This Article is From Oct 28, 2019

How Elite US Forces Launched "Dangerous Nighttime Raid" To Kill Baghdadi

Taking off in eight helicopters from northern Iraq, the troops flew over hostile territory for hundreds of miles in the early Sunday morning darkness.

How Elite US Forces Launched 'Dangerous Nighttime Raid' To Kill Baghdadi

Abu Bakr al-Baghdadi was holed up in a compound in northwestern Syria with family. (File)

Highlights

  • ISIS chief Abu Bakr al-Baghdadi was killed during US raid, Trump said
  • He was holed up in a compound in northwestern Syria
  • "He didn't die a hero. He died a coward," Trump said
Washington:

As President Donald Trump and senior advisers settled into the Situation Room on Saturday evening, elite US forces more than 6,000 miles away launched one of the most significant counterterrorism operations in the campaign against the Islamic State.

Taking off in eight helicopters from northern Iraq, the troops flew over hostile territory for hundreds of miles in the early Sunday morning darkness.

Their target, Abu Bakr al-Baghdadi, the brutal founder and leader of the Islamic State, was holed up in a compound in northwestern Syria with family members and associates, and the United States had been watching him for days.

What followed was what Trump called a "dangerous and daring nighttime raid" that was carried off "in grand style." It ended, he said, with Baghdadi fleeing from advancing US forces into a dead-end tunnel and detonating a suicide vest, killing himself and three of his children.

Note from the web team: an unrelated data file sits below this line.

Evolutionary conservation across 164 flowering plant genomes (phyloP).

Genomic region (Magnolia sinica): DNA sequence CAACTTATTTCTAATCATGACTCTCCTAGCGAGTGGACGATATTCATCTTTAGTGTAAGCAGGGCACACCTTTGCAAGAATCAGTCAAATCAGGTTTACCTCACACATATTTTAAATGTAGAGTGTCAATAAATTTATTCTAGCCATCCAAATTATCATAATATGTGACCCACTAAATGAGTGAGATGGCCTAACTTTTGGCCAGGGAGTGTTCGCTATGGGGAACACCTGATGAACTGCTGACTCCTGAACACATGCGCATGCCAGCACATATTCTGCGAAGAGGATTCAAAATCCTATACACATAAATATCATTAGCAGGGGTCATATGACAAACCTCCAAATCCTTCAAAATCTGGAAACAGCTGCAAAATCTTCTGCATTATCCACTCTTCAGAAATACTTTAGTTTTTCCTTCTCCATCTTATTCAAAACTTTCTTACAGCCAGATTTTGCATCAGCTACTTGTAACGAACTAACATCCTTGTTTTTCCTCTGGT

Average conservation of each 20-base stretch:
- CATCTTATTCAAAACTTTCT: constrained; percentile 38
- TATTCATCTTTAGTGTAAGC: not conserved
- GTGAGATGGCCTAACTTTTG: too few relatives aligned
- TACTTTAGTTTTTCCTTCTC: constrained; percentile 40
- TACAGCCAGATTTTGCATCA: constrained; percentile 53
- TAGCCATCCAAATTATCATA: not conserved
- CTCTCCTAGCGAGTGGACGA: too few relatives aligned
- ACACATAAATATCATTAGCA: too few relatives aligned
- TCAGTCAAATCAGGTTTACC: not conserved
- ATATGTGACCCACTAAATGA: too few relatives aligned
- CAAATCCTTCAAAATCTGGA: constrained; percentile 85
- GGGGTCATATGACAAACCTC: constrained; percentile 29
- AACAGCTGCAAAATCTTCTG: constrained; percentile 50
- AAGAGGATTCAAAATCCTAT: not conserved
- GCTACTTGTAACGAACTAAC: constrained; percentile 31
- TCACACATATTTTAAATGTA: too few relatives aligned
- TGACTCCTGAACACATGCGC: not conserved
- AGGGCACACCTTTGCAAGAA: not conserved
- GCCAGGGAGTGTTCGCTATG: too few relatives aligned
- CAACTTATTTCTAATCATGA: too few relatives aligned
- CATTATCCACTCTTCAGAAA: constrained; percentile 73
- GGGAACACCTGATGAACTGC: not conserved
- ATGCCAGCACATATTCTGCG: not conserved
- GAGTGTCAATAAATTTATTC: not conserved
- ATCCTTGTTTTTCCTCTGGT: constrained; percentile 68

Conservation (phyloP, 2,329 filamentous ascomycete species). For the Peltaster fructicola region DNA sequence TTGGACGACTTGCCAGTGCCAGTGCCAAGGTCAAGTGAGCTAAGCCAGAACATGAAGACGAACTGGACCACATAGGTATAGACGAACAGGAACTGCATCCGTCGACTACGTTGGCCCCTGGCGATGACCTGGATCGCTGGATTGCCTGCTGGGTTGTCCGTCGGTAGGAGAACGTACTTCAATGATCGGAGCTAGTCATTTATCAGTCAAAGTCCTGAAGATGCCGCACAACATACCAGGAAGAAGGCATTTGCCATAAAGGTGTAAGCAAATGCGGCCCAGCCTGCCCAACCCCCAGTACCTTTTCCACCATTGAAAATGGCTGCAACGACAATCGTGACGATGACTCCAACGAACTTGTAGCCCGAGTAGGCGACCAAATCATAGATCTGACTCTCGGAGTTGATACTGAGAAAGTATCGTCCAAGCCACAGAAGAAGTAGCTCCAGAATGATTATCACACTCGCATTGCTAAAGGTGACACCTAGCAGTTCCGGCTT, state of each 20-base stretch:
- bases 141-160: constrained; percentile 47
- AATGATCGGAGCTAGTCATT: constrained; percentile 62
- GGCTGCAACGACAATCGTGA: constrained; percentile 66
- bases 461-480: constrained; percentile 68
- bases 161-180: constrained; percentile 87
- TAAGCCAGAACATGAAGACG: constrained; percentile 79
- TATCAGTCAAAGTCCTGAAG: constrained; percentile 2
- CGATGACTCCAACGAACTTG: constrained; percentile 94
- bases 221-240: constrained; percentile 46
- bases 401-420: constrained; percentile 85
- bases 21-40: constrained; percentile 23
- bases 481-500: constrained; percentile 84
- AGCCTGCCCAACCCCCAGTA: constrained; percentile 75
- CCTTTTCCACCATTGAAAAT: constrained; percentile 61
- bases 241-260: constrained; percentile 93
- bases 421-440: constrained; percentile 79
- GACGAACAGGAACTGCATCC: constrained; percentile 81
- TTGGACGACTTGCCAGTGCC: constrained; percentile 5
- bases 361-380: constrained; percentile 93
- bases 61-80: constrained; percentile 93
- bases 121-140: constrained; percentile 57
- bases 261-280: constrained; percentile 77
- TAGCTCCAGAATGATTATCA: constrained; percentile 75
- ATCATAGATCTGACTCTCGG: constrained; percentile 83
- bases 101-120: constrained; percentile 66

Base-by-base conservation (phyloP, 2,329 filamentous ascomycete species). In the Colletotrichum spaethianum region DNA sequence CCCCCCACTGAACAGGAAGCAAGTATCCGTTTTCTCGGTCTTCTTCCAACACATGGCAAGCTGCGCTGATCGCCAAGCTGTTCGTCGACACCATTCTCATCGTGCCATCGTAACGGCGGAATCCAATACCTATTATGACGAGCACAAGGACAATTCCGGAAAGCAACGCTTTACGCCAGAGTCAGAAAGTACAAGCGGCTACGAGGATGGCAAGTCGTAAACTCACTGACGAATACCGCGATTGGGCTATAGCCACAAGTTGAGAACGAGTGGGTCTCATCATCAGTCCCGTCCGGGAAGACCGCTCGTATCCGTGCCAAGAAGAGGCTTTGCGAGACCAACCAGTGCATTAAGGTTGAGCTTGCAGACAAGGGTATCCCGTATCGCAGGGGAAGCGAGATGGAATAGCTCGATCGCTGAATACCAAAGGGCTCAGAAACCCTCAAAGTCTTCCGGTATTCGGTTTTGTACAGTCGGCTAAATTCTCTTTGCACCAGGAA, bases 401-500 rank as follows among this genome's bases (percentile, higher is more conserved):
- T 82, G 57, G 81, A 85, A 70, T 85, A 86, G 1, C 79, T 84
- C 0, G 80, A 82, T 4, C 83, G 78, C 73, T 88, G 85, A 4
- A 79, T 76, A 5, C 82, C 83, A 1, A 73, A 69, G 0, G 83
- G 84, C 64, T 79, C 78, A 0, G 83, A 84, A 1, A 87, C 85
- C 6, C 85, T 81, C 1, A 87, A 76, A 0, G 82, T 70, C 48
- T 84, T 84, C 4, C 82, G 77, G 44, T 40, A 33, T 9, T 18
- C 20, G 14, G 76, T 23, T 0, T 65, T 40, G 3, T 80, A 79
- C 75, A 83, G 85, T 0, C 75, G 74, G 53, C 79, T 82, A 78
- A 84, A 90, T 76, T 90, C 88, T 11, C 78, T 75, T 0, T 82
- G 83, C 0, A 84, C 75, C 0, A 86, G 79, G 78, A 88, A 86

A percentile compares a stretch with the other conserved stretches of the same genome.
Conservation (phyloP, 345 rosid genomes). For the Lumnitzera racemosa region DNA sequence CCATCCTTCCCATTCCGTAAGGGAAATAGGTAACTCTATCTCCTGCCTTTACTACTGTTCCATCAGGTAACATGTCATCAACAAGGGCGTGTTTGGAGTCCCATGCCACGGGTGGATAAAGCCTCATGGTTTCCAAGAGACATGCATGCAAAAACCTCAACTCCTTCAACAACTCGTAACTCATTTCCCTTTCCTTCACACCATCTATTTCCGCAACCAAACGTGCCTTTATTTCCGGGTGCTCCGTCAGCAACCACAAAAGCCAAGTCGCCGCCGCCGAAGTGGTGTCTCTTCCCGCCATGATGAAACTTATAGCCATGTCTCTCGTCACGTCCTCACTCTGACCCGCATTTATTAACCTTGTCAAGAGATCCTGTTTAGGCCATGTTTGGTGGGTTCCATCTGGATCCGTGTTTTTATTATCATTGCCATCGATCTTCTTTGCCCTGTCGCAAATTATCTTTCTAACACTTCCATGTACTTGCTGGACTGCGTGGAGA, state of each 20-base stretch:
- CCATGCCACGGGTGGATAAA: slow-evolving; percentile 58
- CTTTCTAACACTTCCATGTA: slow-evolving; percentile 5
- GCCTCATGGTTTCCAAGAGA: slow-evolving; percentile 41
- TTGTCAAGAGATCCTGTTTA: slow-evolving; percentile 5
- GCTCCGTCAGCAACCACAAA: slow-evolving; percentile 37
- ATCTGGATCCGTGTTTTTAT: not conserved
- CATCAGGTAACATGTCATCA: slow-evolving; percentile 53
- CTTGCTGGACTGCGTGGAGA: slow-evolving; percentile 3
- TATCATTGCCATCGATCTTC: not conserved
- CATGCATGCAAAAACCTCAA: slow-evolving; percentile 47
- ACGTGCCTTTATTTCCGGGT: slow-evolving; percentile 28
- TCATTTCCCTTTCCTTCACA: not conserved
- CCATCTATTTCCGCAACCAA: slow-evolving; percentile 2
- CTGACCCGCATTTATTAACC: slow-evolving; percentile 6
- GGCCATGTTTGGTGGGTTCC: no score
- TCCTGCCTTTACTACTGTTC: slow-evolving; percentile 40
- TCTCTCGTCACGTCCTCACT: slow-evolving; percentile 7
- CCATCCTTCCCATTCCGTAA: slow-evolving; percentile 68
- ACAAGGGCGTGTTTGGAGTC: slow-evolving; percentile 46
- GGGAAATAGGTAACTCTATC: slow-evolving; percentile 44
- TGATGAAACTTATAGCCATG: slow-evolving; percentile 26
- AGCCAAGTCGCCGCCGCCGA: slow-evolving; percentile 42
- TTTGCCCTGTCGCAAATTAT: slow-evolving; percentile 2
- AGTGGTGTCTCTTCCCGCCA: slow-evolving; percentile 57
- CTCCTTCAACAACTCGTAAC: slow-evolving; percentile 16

"He didn't die a hero. He died a coward," the president said. "Crying, whimpering, screaming and bringing kids with him to die. Certain death."

Other US officials declined to describe Baghdadi's state in his last moments.

How the operation - named for Kayla Mueller, an American aid worker who was abducted and raped repeatedly by Baghdadi before she was killed, according to US officials - came together is still something of a mystery. Among the details that remain unknown are the composition of the force involved and how they communicated with more senior commanders in Washington and beyond.

But in colorful and at times taunting language, Trump revealed details Sunday morning of an operation that marks one of the major victories in the five-year US-led campaign against the Islamic State.

The president, speaking at the White House, said he "got to watch" much of the raid beginning about 5 p.m. in Washington. He credited undisclosed technology for giving him "absolutely perfect" visuals that were "as though you were watching a movie."

Trump, who returned to the White House from golfing about 4 pm, entered the Situation Room about an hour later, he said. Seated at a table in a suit and tie, he was flanked in a photo released by the White House by Vice President Mike Pence, Defense Secretary Mark Esper, White House national security adviser Robert O'Brien and two generals: Army Gen. Mark Milley, chairman of the Joint Chiefs of Staff, and Air Force Lt. Gen. Scott Howell, commander of Joint Special Operations Command.

Flying after midnight in the Middle East, the helicopters needed to cross airspace controlled by Iraq, Turkey and Russia, and U.S. officials told them they had an operation planned without providing details. With the Russians in Syria, the Pentagon has called such communication "deconfliction" and said it has prevented accidents and mistaken intent by adversary forces.

When they arrived under cover of darkness, U.S. forces blew holes into the side of the compound in an effort to avoid booby-trapped doors, Trump said. Baghdadi retreated into a tunnel, as U.S. military officials assumed he might. Then he detonated his vest.